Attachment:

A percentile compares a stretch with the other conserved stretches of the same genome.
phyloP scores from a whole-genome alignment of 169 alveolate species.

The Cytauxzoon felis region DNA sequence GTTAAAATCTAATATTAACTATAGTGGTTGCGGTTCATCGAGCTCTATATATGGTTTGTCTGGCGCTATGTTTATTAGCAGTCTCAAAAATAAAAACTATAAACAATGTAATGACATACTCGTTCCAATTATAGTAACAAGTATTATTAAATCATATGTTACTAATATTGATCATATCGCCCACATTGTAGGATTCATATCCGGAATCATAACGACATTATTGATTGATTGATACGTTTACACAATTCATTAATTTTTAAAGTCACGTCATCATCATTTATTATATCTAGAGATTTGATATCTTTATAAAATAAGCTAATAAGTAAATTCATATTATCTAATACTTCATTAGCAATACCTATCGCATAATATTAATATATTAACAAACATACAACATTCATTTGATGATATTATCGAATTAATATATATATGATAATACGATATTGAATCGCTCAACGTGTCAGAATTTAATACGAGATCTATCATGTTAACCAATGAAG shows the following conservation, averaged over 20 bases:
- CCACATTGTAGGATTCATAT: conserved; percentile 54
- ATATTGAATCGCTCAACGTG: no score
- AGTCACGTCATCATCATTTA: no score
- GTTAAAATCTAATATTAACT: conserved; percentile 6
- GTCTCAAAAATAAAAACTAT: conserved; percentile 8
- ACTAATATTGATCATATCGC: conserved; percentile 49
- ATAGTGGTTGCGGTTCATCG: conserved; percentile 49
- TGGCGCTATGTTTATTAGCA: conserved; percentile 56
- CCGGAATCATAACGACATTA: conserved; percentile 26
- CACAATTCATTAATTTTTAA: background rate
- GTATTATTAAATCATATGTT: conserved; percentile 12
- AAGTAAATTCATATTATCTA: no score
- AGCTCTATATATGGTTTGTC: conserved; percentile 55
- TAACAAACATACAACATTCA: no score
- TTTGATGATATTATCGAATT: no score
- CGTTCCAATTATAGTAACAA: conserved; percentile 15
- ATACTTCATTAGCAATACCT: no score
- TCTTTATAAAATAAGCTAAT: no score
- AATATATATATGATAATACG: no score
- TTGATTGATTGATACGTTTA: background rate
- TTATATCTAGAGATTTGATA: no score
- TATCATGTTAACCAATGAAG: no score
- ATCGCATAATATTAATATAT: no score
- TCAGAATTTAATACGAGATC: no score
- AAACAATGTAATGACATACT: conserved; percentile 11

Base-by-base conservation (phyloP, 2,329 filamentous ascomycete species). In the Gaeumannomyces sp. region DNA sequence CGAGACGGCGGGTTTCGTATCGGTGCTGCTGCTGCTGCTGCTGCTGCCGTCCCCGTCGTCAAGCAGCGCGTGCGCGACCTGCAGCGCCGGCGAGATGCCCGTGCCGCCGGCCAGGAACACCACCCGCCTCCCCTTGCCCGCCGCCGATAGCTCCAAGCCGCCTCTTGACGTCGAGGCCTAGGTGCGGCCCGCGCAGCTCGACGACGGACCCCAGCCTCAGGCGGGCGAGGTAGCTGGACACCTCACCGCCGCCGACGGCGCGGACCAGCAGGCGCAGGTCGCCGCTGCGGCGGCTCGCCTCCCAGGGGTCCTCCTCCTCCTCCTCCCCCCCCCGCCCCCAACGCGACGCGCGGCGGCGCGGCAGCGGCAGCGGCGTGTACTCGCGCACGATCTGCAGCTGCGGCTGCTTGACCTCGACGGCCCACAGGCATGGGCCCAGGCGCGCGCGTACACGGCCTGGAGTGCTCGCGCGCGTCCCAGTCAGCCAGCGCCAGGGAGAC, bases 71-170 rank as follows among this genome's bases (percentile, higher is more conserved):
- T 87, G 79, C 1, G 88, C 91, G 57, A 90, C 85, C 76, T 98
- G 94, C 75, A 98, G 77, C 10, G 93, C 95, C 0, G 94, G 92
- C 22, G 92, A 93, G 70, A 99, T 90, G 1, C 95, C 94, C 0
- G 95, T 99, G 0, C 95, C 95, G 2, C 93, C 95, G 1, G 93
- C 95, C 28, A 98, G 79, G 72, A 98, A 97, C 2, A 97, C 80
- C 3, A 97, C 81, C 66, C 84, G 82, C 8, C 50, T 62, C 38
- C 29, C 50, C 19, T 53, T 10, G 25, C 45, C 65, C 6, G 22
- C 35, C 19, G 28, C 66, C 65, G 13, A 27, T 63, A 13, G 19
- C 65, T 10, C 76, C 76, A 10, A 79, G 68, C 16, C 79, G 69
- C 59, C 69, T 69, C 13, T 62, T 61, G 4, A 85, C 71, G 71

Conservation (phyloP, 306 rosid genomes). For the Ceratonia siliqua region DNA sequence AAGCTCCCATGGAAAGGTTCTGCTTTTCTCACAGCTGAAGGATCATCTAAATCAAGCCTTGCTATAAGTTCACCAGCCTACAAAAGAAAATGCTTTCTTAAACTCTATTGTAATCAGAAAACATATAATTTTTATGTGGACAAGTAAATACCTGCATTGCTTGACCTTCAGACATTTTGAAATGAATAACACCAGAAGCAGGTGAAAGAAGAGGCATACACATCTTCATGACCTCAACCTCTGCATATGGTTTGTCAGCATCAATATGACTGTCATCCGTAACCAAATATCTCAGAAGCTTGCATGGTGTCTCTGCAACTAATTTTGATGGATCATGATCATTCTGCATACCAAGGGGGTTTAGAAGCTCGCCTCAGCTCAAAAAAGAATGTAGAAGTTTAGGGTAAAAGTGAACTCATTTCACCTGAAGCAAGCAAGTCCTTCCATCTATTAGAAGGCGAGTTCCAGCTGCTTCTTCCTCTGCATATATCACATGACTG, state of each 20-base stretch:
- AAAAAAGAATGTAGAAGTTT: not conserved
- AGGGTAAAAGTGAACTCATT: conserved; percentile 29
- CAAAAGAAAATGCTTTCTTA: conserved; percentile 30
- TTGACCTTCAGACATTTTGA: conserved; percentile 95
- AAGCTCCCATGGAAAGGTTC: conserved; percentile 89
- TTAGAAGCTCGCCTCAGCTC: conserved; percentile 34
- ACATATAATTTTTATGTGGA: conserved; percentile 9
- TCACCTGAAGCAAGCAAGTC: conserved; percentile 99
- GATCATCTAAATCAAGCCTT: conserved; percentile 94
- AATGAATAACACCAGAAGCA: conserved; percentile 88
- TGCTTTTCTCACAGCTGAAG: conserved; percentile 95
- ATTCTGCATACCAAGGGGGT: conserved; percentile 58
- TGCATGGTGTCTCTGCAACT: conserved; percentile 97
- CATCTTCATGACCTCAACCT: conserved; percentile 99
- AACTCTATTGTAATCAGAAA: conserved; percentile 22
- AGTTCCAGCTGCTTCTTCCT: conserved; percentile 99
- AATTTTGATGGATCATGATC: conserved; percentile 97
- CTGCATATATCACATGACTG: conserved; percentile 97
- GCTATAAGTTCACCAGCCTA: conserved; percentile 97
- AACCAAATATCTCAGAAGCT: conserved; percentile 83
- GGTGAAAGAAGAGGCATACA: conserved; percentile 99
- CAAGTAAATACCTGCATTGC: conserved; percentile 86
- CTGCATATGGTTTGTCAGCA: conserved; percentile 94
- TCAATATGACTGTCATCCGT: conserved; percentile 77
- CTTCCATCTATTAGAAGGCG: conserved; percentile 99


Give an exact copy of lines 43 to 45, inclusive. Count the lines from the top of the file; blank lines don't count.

- CAAAAGAAAATGCTTTCTTA: conserved; percentile 30
- TTGACCTTCAGACATTTTGA: conserved; percentile 95
- AAGCTCCCATGGAAAGGTTC: conserved; percentile 89